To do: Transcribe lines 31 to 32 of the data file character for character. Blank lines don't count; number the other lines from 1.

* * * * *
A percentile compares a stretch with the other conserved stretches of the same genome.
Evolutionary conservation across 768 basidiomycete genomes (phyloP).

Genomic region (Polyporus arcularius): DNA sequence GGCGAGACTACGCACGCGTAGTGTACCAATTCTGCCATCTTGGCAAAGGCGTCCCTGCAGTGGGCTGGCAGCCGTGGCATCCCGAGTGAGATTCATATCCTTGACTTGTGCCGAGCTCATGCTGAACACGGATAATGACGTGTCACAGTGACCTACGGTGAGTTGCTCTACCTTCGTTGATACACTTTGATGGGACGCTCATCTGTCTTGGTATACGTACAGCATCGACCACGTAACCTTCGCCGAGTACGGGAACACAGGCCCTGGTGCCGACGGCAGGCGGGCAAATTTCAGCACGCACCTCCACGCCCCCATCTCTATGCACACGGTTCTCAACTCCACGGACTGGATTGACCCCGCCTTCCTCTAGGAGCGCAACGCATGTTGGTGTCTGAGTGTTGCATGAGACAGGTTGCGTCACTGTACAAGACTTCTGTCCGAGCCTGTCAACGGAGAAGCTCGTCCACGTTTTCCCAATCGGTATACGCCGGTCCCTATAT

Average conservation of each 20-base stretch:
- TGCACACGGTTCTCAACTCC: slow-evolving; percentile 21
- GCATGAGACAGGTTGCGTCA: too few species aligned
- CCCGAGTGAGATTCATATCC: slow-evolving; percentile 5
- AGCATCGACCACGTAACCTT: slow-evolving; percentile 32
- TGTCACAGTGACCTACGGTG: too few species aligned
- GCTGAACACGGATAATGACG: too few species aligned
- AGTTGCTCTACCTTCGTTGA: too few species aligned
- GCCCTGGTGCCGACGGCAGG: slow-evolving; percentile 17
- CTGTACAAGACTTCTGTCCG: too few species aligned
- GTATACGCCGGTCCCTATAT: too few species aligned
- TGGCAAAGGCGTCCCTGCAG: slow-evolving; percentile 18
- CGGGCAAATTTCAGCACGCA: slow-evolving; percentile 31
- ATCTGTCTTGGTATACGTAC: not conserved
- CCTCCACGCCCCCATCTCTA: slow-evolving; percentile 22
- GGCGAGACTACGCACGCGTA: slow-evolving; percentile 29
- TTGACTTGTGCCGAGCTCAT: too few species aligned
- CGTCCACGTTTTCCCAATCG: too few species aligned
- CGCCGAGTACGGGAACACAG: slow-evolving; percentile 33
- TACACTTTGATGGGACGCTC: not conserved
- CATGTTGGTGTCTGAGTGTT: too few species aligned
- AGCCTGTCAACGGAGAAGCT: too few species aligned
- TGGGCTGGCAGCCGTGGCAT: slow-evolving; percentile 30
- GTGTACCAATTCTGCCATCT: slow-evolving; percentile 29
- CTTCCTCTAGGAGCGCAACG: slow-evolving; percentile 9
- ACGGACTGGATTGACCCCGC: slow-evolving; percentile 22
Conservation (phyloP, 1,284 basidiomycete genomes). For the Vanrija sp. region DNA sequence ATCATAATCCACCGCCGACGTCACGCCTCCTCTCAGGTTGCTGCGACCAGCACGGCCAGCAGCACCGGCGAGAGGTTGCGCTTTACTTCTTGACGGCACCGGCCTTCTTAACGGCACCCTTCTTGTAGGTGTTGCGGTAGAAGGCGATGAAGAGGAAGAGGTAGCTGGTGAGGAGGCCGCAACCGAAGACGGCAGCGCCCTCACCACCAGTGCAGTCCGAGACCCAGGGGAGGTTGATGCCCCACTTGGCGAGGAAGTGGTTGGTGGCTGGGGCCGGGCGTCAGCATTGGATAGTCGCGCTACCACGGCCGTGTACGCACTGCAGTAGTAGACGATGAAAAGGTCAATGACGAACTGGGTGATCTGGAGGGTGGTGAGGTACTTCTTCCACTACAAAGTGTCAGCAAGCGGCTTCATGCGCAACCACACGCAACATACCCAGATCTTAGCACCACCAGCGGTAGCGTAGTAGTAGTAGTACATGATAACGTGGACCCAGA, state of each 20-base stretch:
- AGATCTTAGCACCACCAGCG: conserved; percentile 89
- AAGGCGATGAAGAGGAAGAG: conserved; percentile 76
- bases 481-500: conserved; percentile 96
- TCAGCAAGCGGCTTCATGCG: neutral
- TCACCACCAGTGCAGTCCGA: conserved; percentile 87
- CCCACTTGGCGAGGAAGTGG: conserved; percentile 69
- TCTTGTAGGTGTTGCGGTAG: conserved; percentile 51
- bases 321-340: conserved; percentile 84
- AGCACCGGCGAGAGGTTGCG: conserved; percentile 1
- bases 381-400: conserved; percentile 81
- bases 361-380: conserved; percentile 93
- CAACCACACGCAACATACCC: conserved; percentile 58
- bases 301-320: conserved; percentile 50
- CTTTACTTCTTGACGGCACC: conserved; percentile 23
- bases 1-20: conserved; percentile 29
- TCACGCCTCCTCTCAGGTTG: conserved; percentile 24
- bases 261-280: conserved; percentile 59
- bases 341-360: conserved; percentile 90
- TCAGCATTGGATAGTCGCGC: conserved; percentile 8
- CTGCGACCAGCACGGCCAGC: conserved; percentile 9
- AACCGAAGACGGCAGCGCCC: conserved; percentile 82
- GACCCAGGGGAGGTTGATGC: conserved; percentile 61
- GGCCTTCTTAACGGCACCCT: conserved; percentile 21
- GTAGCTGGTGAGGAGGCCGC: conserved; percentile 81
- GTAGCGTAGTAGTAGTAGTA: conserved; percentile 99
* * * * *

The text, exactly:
- AGATCTTAGCACCACCAGCG: conserved; percentile 89
- AAGGCGATGAAGAGGAAGAG: conserved; percentile 76